i know some people back up their harness belay loops, i was cruising the BD website and came across an article by their QC man, unfortunately they use pounds (3372 pounds is 15kn, the CE requirement for belay loops):Some Unofficial, Incomplete, One-Data Point, For-Curiosity-Only Experiments
To satisfy my own curiosity I decided to test several belay loops with different levels of wear: cut approx 50% through, cut up to 80% through, cut close to 90% through, two tacks cut, all tacks heavily abraded on a file surface, structural web heavily abraded on a file surface, etc. By no means are these experiments complete or conclusive as there are many variables that were not, but could be looked at like: belay loop construction (2 tacks vs. 4 tacks, protective non-structural layer over top of the tacks), material used (nylon vs. polyester), UV degradation, environmental, wear, etc, etc. Basically, the results were what I was expecting. Belay loops are burly—really burly. To have one fail at body weight loads, or even small shock loads which could happen during rappelling is possible, but the belay loop would have to be SO worn through that it seems very unlikely.
Below are some photos of the different belay loops I tested (before they were pulled to failure) and their tested values.
50% cut through—one side —3480 lbf:
~75% cut through—both sides (not the best photo)—2918 lbf:
~ 90% cut through—one side—777 lbf:
2 of 4 tacks cut—3970 lbf:
All tacks heavily abraded across file surface—5280 lbf:
Structural webbing heavily abraded across file surface—4805 lbf:
All tacks heavily abraded across file surface—5338 lbf:
All tacks heavily abraded across file surface—7429 lbf:
A Final Word
Is this incident going to cause every climber out there to start wanting two belay loops, or tying a backup webbing belay loop in their current harness or throw their harness away altogether and buy a new one immediately? It shouldn't. Reputable manufacturer's make burly harnesses—bottom line—and don’t forget that there are some negatives/concerns about using two belay loops at once in some situations (i.e. tri-axial loading carabiners, etc.)—not good.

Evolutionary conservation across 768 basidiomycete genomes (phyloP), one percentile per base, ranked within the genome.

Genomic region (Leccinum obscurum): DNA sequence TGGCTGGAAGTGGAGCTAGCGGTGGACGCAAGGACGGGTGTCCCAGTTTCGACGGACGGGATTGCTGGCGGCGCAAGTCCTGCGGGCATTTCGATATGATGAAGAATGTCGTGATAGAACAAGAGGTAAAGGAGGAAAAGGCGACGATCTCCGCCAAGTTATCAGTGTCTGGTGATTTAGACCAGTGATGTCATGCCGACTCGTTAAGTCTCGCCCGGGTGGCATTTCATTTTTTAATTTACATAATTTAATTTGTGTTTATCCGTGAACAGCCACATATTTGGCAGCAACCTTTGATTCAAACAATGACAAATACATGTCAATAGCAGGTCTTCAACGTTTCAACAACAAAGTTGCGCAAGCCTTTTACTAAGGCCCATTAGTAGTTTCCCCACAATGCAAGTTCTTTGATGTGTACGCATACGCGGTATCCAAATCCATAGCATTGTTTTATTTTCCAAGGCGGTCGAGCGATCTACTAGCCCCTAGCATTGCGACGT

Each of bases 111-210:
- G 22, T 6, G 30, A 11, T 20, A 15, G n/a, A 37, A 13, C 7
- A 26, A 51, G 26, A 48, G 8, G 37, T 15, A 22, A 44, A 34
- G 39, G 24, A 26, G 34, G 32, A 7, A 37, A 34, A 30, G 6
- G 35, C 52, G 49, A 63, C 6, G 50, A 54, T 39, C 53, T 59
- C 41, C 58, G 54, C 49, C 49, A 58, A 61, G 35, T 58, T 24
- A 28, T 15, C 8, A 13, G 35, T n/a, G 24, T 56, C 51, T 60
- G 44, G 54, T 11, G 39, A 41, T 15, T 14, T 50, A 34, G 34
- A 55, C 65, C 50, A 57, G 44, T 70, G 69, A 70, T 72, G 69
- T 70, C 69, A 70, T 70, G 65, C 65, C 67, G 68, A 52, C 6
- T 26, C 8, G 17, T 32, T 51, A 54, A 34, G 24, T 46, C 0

Harnesses, and belay loops in particular are super strong for sure, but we can't forget that gear does wear out. Every climber is responsible to know the history of his or her gear and act accordingly. When people ask me about worn gear, or gear that's been dropped, or has undergone a strange or peculiar event, I always have to play the conservative card of "when in doubt, retire it"—because the last thing you want to be thinking of in the back of your mind when you're 20 feet above your last piece of sketchy gear is... "geez, I wonder if that's that biner that I dropped that time," or "I sure hope my harness is in good enough shape to withstand this monster whipper I'm about to take." It's not worth having to worry about—I personally have a hard enough time worrying about trying NOT to fall…
Kolin Powick (KP) is a Mechanical Engineer hailing from Calgary, Canada. He has nearly 20 years of experience in the engineering field and has been Black Diamond's Director of Global Quality since 2002. Kolin oversees the testing of all of Black Diamond's gear from the prototype phase through continual final production random sample testing
the full article can be found at http://www.blackdiamondequipment.com/en ... elay-loops